PORTLAND, Ore. (TheStreet) -- Ask an angry would-be Tesla buyer in New Jersey what a "green" car is and you'll get an earful about not only fuel-efficient vehicles, but the stack of green bills collected by independent dealers keeping those vehicles out of the marketplace.
The states can resist all they'd like, but those green vehicles and the new marketplace realities that accompany them are coming whether local governments like it or not. With new mileage restrictions coming just a few years down the road, more than two dozen vehicles in the U.S. achieve more than 40 miles per gallon in combined mileage. That means more plug and less pump if prospective car buyers in the U.S.can be convinced of the merits of vehicle ownership again.
The share of new cars being bought by Americans between 18 and 34 is down 30% in the past five years, according to auto pricing site Edmunds.com. A Pew Research Center study notes that people under 35 bought 12% fewer cars than they did in 2010. The Department of Transportation notes that just 28% of 16-year-olds had driver's licenses in 2010, with just 45% of 17-year-olds claiming the same. That's plummeted from 50% and 66% respectively in 1978. Overall, as DC Streets Blog and the Frontier Group and the U.S. Public Interest Research Group Education Fund point out, Americans are driving roughly 6% fewer miles than in 2004.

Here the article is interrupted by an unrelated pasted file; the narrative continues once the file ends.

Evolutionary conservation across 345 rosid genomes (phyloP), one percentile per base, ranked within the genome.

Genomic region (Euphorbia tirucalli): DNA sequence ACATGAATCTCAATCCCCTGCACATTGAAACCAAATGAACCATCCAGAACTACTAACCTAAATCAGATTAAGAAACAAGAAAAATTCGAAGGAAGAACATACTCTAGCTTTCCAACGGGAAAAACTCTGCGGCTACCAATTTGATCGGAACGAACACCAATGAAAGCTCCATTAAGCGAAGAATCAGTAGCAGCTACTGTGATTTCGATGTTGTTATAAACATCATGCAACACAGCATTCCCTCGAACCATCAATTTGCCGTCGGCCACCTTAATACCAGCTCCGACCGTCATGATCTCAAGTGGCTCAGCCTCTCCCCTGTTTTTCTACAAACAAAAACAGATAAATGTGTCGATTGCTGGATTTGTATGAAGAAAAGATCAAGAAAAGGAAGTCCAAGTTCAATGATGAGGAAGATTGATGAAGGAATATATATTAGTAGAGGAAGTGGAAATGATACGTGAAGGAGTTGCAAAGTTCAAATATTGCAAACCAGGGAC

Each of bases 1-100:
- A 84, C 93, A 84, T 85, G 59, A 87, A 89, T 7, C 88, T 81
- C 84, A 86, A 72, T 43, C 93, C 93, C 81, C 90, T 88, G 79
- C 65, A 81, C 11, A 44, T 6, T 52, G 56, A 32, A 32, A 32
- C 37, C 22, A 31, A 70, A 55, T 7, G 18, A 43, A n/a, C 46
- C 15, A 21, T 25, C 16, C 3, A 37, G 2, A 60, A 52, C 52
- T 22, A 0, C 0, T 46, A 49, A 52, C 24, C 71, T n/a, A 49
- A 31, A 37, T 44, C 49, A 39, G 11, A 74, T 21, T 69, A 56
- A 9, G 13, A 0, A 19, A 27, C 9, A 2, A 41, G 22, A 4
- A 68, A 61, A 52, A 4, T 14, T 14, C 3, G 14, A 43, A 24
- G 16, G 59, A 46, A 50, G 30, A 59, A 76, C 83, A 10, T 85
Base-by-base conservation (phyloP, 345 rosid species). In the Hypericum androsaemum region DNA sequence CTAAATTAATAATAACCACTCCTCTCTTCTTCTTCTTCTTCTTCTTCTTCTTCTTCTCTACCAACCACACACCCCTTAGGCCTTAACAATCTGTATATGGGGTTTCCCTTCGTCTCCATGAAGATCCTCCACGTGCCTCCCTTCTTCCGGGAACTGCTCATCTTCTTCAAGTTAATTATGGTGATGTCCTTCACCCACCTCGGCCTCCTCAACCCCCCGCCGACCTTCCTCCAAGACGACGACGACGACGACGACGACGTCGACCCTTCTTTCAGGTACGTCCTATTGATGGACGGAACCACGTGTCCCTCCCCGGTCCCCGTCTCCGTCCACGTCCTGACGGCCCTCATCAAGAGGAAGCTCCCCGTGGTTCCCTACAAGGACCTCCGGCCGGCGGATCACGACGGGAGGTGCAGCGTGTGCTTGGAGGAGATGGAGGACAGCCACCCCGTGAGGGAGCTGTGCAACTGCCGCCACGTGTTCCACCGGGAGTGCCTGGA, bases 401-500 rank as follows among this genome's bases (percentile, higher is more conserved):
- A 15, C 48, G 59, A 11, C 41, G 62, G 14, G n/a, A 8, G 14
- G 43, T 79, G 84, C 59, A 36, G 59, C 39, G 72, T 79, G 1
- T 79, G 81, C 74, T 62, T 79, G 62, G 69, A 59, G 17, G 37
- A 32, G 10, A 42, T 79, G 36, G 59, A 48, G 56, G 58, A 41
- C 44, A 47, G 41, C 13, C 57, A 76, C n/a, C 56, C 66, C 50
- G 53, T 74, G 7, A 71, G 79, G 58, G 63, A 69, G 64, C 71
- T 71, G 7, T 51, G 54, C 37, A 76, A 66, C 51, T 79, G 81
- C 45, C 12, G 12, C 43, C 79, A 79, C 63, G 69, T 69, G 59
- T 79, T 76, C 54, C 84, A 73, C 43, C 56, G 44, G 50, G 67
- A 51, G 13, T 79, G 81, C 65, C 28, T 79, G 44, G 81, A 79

The Department of Transportation notes that the U.S. driver, who had been racking up a steadily increasing number of miles since the 1970s, started cutting back in 2008 and never returned to the peak. Meanwhile, traffic information service Inrix notes that as average gas prices started spiking in 2010, average commute times during peak hours dropped from more than four hours to less than two.
Basically, not only do folks not want to burn up gas anymore but, when they have to, they want to put as little cash into that enterprise as possible. The folks at the American Council For An Energy Efficient Economy in Washington, D.C., understand this and came up with 11 such cars that hit the roads at 40 mpg or better in the city and on highways. While there are few vehicles on the list that can hit the mark without any electric help, a slew of new hybrids and plug-ins are getting the job done.
We'll note that Tesla's Model S and its 94 miles per gallon equivalency in the city, 97 on the highway and electric charge range of 200 miles somehow didn't make the list, but here are a few offerings that come up big by keeping the mileage small: